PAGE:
TEN TIPS FOR SAFE TRAVELS WITH YOUR HORSE
Ready for that first glorious horse trip of summer? Check out our tips for safe travels first!
By Allison Armstrong Rehnborg
There’s no greater feeling of freedom than loading your horses into the trailer and taking off for the weekend. Whether you’re show-bound or trail-bound, trailering your horses requires a lot of prep and forethought to ensure everyone’s safety and well-being. With glorious summer weather on the horizon, it’s time to refresh your trailering knowledge with our top ten tips for safe travel with your horses!
Perform regular trailer inspections.
Keep dedicated first aid kits for horses and humans in your trailer and your truck, and pack spares of everything in case of a roadside emergency. Pack plenty of hay, grain and emergency water for your horses, especially if you’re heading out for several days. Before every trip, make sure you’ve still got spare halters, lead ropes, muck buckets, water buckets, manure forks, water hoses and other items in stock. If you like to keep medications, liniments, shampoos and salves in your trailer tack room, check your inventory before every trip – and order replacements as needed! (Psst: You can order all your favorite Draw It Out travel necessities online, including liniment, shampoo, and Super Clean Stall Cleaner, here)
Make sure your animals are healthy before you go.
If you’re crossing state lines or attending a large show, health certificates and proof of a recent negative Coggins test may be required. Schedule a veterinary appointment for your horses before your trip to take care of all the necessary paperwork. Even if you don’t need the certificates and already have a negative Coggins test for the year, it’s still a good idea to get your vet out and ensure everyone is healthy before the trip. If your horses require vaccinations, schedule the appropriate vaccines far enough in advance of your trip to ensure your horse’s immune system is fully powered up before departure day. If you’re not sure about the timing, check with your vet.
Never haul alone.
If you’re driving a long distance with your horses – say, ten or twelve hours or more – make sure you’re taking a friend along with you who is also experienced in hauling horses and driving a trailer. If you must haul alone, plan stops where you can rest, stretch and snack, and stay in contact with a friend or family member by phone so everyone knows where you are at all times. The same is true for your horses: horses travel better with friends, so haul in pairs if possible.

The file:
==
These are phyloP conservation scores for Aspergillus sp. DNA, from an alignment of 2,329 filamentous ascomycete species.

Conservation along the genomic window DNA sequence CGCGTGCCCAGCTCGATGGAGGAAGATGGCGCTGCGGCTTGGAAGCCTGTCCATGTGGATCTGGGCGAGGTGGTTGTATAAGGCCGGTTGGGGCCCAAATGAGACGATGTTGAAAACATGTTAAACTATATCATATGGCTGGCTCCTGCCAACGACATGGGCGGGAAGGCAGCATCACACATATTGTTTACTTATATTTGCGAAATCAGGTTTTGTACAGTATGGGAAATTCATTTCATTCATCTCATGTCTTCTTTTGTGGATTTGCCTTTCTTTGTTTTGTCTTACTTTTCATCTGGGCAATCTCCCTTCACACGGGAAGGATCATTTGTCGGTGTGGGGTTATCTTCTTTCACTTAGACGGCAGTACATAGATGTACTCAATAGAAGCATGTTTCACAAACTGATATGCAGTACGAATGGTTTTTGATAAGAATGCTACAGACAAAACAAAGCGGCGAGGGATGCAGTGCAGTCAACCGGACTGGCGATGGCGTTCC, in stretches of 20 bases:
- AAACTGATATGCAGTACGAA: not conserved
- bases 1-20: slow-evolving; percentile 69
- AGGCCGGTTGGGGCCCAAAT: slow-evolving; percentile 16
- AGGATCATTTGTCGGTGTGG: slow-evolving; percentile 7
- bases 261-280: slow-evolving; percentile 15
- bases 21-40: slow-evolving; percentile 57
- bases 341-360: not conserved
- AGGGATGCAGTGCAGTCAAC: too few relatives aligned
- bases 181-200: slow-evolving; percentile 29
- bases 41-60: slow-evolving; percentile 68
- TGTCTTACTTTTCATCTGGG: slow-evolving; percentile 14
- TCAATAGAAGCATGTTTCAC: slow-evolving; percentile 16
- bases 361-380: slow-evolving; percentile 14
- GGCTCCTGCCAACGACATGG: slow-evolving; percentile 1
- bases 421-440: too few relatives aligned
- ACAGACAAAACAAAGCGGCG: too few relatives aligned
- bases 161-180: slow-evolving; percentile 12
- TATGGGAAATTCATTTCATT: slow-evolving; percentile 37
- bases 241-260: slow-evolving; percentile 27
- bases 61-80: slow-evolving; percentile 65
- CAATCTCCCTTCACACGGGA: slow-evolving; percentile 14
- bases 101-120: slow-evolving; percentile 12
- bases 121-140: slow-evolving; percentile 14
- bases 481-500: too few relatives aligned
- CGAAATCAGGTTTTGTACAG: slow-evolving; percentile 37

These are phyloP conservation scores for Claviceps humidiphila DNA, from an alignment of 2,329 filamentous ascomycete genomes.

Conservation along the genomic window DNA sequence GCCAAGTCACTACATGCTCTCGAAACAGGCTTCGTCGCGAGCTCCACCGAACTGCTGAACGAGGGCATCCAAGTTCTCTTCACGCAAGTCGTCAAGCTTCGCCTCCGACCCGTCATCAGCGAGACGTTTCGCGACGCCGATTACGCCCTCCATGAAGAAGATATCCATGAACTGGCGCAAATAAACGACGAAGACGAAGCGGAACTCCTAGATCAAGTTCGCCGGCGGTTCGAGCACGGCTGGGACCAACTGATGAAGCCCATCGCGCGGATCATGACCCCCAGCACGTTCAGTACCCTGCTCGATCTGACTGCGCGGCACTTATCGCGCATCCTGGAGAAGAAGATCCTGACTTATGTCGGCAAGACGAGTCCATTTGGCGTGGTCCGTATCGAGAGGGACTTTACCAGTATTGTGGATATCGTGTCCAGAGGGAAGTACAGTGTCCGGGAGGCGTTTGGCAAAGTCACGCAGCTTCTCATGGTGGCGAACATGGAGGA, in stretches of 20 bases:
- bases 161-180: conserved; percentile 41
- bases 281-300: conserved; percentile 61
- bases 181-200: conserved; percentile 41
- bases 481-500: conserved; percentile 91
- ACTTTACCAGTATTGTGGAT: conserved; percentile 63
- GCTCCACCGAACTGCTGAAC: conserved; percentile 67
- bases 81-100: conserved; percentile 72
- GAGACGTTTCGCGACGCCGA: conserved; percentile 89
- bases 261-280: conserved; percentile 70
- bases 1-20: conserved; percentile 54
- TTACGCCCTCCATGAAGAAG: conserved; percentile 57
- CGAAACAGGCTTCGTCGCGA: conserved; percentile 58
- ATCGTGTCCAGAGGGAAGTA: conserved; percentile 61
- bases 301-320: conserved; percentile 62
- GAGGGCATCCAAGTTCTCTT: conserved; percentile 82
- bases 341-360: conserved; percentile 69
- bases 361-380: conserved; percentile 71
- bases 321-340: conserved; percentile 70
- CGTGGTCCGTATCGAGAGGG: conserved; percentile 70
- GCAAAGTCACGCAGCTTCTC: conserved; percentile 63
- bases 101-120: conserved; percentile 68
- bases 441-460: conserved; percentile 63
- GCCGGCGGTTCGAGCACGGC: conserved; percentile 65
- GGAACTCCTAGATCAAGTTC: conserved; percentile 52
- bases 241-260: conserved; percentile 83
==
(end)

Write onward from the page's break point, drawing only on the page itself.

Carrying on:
Plan adequate rest stops.
Trailering takes a physical toll on a horse. Think about it: while the trailer is in motion, your horse’s muscles are in a constant game of tension and release in order to help maintain balance. For very long trailer trips, plan to break up the trip by overnighting at a horse hotel or at a friend’s barn. For day-long trips, stop every two to three hours at a horse-safe location to unload and let the horses stretch their limbs.
Keep your papers in order.
You may need to keep track of health certificates, Coggins, registration papers and any number of papers for each horse you’re hauling, so create a large binder that stays in your truck cab to help you organize things. Then create a duplicate binder to stash in your trailer so that you’ve always got a backup. It’s also a great idea to take photos of every document and save them to your phone so you have electronic copies.
Practice good biosecurity.
If you’re hauling to a show, pack plenty of Draw It Out SuperClean Stall Cleaner so that you can clean and disinfect your show stalls before you unload. Don’t share equipment with friends or strangers at the barn, and make sure every horse has his or her own water bucket and feed bucket for use at the show. Carry your own water hoses with you. When filling buckets, don’t let the business end of the hose touch the inside of the water buckets because you can transmit germs that way.
Update your emergency contacts before each trip.
Keep paper copies of your emergency contact numbers in your truck and trailer as well as in your phone. You never know when your cell phone might die, and in this day and age, few people memorize phone numbers the way they used to. Keeping paper copies of every important phone number on hand can help you if you have to borrow someone else’s phone.
Feed and water your horses on the trip.
Keep hay in front of your horses during the trip and be sure to offer them clean, fresh water at every rest stop. When tying your horses, allow them enough slack so that they can raise and lower their heads as needed to clear their respiratory tracts and help themselves balance.
Install a trailer camera.
Many horse owners use a remote camera in the trailer so they can keep an eye on their horses from their truck cab. This can be a great way to assuage your own anxiety about hauling your horses.
If all this talk of trailering horses has you itching to take your horses on another big adventure, then start packing. But before you go, if you have your own tips and hacks for safe trailering, share them with us via social media. And if you’re running low on your favorite Draw It Out products, make sure you know exactly where to go to stock up. Happy trails and safe travels!